Bushcrafting is its own reward...or is it??

Discussion in 'Geocaching' started by kdlean, Feb 27, 2013.

  1. kdlean

    kdlean Tracker

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  2. Tracker Wolf

    Tracker Wolf Tracker

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    Fantastic idea this guy had. Nothing more exciting then a real treasure hunt. Just wish I was closer to the supposed spots, not very cold here in Florida.
  3. Hiwa

    Hiwa Guide

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    I can understand the guys intentions , but getting out into the bush and nature should be motivated by things other than greed for money.
    I'm pretty sure not many of us here do it just to get rich.
  4. pap11y

    pap11y Guide

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    Are these people the types we want in the wilderness.

    I recon it will cause wholesale damage to the areas... Good intention but I don't think it will work in favour of the wilderness..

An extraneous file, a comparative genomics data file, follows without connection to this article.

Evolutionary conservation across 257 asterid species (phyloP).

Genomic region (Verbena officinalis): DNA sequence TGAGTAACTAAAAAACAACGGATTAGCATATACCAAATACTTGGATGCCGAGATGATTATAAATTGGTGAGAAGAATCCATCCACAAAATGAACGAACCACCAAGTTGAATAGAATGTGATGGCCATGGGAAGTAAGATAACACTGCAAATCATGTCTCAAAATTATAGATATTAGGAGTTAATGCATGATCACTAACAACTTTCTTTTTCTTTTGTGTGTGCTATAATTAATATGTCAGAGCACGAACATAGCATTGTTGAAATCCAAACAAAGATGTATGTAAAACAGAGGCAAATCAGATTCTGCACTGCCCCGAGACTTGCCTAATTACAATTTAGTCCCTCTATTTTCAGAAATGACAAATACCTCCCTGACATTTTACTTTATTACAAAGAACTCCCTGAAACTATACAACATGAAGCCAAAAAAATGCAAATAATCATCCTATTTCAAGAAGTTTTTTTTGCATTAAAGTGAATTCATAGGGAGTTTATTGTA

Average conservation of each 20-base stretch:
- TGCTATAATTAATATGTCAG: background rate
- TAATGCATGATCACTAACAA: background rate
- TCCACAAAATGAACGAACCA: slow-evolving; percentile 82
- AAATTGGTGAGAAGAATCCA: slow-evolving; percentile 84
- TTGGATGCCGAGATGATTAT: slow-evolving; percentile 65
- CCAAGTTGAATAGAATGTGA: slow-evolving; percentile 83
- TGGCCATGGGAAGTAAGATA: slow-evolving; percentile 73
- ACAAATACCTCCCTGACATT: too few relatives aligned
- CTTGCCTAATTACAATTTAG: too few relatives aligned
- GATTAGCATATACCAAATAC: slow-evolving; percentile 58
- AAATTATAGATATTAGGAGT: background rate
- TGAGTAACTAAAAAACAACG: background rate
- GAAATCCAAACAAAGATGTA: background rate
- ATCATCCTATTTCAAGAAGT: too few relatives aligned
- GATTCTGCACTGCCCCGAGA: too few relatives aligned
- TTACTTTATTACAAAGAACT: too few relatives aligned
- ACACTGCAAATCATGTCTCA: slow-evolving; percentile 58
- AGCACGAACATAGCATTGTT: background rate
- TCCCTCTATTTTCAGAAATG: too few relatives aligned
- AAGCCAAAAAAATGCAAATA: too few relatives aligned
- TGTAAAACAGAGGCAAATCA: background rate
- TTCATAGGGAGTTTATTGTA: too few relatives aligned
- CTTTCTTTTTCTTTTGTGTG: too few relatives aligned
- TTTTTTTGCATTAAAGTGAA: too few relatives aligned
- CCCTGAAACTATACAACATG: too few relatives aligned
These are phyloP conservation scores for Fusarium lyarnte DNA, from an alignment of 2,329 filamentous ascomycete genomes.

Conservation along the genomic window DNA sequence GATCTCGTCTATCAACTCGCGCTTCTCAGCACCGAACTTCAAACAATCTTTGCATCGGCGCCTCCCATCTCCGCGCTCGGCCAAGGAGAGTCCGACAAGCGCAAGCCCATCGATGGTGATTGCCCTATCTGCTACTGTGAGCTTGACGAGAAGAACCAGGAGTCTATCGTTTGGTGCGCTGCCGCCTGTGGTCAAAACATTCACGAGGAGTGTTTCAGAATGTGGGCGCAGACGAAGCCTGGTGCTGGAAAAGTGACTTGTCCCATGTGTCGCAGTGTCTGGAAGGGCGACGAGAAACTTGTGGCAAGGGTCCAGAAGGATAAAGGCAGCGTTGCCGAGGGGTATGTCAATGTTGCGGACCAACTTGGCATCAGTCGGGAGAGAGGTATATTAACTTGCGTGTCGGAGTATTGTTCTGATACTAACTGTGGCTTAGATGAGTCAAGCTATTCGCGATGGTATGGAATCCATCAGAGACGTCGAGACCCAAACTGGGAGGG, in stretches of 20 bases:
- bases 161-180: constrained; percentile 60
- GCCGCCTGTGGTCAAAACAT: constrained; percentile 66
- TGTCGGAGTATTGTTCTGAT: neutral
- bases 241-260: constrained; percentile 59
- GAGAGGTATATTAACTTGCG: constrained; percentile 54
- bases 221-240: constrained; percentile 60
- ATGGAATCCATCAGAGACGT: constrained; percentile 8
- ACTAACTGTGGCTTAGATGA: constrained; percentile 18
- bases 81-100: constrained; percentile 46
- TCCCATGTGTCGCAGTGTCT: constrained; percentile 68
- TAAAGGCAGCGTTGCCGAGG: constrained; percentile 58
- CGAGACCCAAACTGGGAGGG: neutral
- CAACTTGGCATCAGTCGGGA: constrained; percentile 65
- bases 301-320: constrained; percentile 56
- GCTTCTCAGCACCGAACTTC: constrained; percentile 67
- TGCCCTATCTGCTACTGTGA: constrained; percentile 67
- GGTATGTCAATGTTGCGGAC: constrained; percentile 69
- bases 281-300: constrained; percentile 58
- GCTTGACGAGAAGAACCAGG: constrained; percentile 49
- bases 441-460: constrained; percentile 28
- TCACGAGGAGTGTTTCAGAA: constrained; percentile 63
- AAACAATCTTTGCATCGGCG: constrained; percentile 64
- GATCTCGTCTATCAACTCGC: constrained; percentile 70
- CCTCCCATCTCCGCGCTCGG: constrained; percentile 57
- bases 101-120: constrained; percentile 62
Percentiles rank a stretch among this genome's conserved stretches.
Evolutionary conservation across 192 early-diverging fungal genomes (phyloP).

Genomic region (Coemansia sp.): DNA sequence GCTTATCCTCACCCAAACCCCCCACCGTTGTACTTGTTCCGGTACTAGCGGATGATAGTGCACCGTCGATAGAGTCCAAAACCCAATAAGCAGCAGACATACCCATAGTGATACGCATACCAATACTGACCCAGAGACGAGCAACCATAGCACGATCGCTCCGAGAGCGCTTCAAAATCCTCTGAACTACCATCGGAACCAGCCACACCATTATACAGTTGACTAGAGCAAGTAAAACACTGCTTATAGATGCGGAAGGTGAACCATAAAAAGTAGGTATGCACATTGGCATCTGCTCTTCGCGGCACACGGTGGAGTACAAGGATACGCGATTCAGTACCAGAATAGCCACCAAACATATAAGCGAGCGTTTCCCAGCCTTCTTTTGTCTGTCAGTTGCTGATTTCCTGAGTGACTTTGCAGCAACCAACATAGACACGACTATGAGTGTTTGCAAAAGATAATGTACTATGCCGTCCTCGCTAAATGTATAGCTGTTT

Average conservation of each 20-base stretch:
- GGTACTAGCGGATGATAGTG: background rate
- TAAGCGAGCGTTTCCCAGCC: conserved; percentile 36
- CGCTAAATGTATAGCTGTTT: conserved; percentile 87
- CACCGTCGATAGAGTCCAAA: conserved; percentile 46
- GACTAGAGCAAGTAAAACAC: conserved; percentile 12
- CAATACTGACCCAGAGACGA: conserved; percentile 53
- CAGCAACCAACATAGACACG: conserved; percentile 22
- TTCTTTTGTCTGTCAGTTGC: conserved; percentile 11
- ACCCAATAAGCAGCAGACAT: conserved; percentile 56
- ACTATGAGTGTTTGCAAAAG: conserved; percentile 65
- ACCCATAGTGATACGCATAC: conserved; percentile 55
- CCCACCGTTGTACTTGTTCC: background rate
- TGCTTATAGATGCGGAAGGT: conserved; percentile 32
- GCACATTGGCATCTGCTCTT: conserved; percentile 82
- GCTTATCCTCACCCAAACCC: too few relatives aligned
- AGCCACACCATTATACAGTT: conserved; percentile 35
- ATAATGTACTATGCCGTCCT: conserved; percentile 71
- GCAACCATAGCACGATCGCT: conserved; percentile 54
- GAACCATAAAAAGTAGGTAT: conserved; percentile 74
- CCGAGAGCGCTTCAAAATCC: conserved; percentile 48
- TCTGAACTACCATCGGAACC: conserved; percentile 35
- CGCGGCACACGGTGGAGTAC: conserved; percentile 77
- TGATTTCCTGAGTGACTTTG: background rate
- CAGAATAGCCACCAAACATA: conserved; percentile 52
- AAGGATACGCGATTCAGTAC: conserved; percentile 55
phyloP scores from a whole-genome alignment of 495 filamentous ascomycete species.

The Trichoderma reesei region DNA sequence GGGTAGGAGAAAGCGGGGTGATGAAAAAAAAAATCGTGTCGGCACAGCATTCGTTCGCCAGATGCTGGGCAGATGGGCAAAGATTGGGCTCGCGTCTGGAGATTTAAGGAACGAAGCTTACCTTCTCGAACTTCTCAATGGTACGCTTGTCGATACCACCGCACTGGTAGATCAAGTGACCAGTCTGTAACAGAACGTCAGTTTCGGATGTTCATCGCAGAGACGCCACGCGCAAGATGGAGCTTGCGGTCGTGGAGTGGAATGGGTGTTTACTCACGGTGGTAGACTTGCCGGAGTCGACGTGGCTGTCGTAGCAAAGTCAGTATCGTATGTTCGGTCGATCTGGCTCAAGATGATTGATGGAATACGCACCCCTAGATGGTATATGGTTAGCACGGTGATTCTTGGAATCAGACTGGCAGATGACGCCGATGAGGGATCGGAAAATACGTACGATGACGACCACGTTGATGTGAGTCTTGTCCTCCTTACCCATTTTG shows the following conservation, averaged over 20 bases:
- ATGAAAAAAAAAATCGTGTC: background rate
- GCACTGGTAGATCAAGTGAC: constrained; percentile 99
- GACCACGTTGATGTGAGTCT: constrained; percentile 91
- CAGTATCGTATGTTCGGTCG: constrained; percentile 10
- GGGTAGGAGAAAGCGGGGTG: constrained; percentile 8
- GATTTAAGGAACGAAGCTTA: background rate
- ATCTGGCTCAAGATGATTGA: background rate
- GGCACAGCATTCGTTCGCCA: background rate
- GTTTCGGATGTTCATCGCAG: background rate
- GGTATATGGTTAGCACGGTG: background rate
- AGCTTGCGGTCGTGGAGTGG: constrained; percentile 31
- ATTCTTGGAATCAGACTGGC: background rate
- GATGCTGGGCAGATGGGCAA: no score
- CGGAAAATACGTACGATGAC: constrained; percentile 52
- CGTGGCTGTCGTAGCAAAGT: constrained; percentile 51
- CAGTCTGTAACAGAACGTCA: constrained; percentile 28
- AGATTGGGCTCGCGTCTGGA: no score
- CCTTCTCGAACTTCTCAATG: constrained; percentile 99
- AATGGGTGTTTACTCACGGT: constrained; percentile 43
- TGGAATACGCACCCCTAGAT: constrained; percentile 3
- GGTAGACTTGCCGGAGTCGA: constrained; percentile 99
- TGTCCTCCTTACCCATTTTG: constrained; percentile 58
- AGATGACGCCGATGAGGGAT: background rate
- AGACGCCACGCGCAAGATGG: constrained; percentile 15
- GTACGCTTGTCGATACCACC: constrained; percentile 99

5. SIXFOOTER

    SIXFOOTER Guide

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    That was my first thought, gonna be a bunch of A-hols out there digging up the place and damaging olaces that don't need it
  6. Shnick

    Shnick Bushwhacker Bushclass II

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    Wonder how many people are gonna get hurt/lost/dead trying to get treasure in the wilderness for the wrong reason.
  7. Smokey Radley

    Smokey Radley Supporter Supporter Bushclass I

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    Sure your going to have idiots in the woods, which we have anyway. On the flip side I've heard of a lot of people who went to look for this treasure that walked away grateful it lured them into the woods and let them reconnect with nature. Anything that any of us do will have good and bad consequences, its the nature of life. When I teach a kid to build a fire I have to trust they will use that knowledge properly, not arson. We can only hope the good outweighs the bad most of the time.
  8. The Stumpy One

    The Stumpy One Guide